Toilet Handle Leaking and Tips for Fixing It

Toilet handle leaking is a common problem. It is not the most common problem because the issues usually pertain to the valve, water pressure and other components of the tank or cistern. When you do have a toilet handle leaking, it can be quite unnerving and you may not know where to start or how to fix it. Do not panic and bid adieu to your anxiety as this simple guide should be of immense help.

Components and Operation

Understand the basics of how toilets function so you can relate to the problem. All toilets have a float ball. This float ball is responsible to control or cap the water height. When the water intake reaches the level where it is permitted to, the metered fill valve swings into action and the water intake is stopped. There is a pressure counter balance and your cistern doesn’t get overflowed. However, when there is an overflow, which could be due to higher pressure of water through the pipe, malfunctioning of the inlet valve or the metered fill valve or the float ball not catering to its job, then you will have a problem. In all likelihood, you would have your toilet handle leaking.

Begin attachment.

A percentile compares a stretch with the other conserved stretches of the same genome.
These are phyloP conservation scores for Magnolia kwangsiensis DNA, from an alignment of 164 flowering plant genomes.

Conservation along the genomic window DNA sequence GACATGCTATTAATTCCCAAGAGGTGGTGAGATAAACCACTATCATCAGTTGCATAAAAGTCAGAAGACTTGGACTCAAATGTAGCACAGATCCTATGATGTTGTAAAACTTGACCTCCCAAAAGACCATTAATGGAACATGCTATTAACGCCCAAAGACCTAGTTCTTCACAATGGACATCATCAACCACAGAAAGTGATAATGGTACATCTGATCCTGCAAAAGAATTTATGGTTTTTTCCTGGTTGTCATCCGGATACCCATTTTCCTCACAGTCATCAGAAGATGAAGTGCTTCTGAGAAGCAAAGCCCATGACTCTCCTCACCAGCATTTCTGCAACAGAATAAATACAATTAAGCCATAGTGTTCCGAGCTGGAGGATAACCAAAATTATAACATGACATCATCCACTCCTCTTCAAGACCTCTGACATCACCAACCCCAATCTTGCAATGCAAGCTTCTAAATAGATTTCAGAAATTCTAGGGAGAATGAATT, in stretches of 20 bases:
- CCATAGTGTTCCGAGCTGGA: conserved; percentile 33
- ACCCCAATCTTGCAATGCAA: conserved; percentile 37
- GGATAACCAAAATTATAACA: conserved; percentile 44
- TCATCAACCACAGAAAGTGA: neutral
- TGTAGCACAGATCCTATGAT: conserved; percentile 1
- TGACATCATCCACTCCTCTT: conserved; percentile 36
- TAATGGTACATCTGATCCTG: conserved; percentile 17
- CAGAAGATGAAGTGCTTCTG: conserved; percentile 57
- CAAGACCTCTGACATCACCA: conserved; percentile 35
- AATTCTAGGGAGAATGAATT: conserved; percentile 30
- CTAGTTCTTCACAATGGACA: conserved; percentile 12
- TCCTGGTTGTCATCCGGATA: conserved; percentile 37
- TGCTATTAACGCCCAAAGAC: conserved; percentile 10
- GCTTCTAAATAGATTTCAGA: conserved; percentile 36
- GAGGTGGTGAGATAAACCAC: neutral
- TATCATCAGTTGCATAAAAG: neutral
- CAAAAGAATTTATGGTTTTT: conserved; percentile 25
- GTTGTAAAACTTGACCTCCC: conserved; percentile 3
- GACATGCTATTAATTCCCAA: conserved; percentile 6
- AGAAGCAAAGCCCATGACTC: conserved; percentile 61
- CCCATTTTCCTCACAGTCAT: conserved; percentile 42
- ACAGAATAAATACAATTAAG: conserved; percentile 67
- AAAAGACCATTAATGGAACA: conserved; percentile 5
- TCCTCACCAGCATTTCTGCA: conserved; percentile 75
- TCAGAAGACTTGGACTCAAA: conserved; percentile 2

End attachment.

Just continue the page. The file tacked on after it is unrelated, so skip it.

Make Any Adjustments

Begin with a simple adjustment of the float ball. Reposition it to be at the optimum level. Don’t have it too high as then the water would overflow and leak through the handle. You need to ensure that the cistern or tank has enough water for flushing. Many people set the float ball too low. That will lead to inadequate water intake. You must allow enough water to flow in.

You can lower the water level by adjusting the water-intake assembly. You should find a thin metal rod with a clip attached to it. Pinch this clip and let it slide for about an inch. This will bring the cup down and the level of water the cistern or tank will hold will be reduced. You can flush the water out of the tank and then check if stores enough and if there is any further leak.

You may also have to adjust the metered fill valve. It usually has a knob. You can use a screwdriver to turn the knob. Just one fourth of a full rotation counterclockwise should get the job done. If you find the quantum of water reduced substantially, you can undo the rotation of the knob a little and get enough water again.

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